960. Prevalence and Sexual Risk Factors Associated with Anal Human Papilloma Virus (HPV) Disease in an HIV Clinic Population
Session: Poster Abstract Session: Sexually Transmitted Infections
Friday, October 4, 2013
Room: The Moscone Center: Poster Hall C
Background: There is limited research in rural areas regarding the prevalence and risk for HPV Anal disease in individuals infected with HIV; therefore, we determined the prevalence of HPV anal disease in this population and assessed potential associations with sexual practices.

Methods: A prospective convenience cohort sample using anal cytology via anal swab was used to determine prevalence of HPV anal disease in men and women attending a HIV clinic for care. Patients were invited to participate if they were older than 18 years of age and not currently pregnant. Detailed assessments of demographic information, sexual history, social history and medical history were obtained via survey.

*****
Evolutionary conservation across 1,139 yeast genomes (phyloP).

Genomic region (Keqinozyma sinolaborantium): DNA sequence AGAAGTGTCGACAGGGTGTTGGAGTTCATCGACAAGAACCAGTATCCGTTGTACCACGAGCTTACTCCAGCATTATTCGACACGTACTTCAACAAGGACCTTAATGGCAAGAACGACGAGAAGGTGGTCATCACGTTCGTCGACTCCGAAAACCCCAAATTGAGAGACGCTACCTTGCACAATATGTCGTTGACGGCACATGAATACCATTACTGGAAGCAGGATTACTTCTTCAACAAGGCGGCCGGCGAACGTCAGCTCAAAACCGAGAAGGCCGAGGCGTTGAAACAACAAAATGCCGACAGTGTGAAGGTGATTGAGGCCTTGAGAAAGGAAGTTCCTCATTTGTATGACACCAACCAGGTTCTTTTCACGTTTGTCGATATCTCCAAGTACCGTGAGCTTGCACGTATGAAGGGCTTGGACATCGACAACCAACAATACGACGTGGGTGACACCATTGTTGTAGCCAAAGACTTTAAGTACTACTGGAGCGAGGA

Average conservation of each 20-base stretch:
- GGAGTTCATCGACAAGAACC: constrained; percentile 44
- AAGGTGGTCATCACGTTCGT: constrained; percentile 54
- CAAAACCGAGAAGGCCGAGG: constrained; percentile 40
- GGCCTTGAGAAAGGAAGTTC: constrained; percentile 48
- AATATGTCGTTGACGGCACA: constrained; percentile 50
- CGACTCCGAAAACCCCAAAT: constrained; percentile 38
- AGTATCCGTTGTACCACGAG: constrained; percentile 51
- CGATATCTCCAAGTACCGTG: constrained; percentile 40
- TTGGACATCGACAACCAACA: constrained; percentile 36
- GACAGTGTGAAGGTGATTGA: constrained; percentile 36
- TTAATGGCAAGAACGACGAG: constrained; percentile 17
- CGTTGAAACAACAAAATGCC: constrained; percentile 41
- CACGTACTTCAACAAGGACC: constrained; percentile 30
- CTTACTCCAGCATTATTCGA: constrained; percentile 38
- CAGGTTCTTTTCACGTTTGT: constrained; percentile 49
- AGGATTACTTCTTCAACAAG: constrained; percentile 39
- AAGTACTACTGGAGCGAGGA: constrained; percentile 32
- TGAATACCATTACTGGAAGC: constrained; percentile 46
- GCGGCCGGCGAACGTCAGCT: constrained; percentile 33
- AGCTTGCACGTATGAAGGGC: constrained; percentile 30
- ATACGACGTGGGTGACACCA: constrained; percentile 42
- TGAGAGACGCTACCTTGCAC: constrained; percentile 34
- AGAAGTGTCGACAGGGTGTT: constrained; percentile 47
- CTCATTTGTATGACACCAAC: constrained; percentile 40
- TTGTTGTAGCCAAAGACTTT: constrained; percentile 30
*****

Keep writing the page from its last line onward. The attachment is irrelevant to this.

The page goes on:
Results: Sixty-five eligible men and women were enrolled. The mean age was 41 years (range 21 to 78 years).  Sixty-three percent were white, 25% black and 12% Hispanic.  Fifty-five percent of individuals reported sexual debut as 17 years or younger. Median reported lifetime sexual partners was 27.  Of the 13 women sampled, 54% participated in anal sex. A total of 31 subjects had anal disease of any kind (48%).  The most commonly observed abnormality was LSIL, noted in 15 subjects (23%). Fifteen patients had cytology samples deemed unsatisfactory (23%). Men (p=0.01) and those having anal sex (p=0.04) were more likely to have anal disease. Sex toy use, enema use prior to sex and lubricant use were not associated with anal disease.

Conclusion: In our population of HIV patients, we found that anal disease attributable to HPV was common. An alarming number of patients had unsatisfactory cytology sampling; a change from cotton to Dacron swabs improved sampling. A large percentage of patients declined to be sampled at time of visit; many cited preparation prior to testing. The overall prevalence of HPV anal disease in our clinic was quite large and would lead us to screen patients regularly.

Nicole Leedy, MD, Timothy Crawford, PhD and Alice Thornton, MD, University of Kentucky, Lexington, KY

Disclosures:

N. Leedy, None

T. Crawford, None

A. Thornton, None

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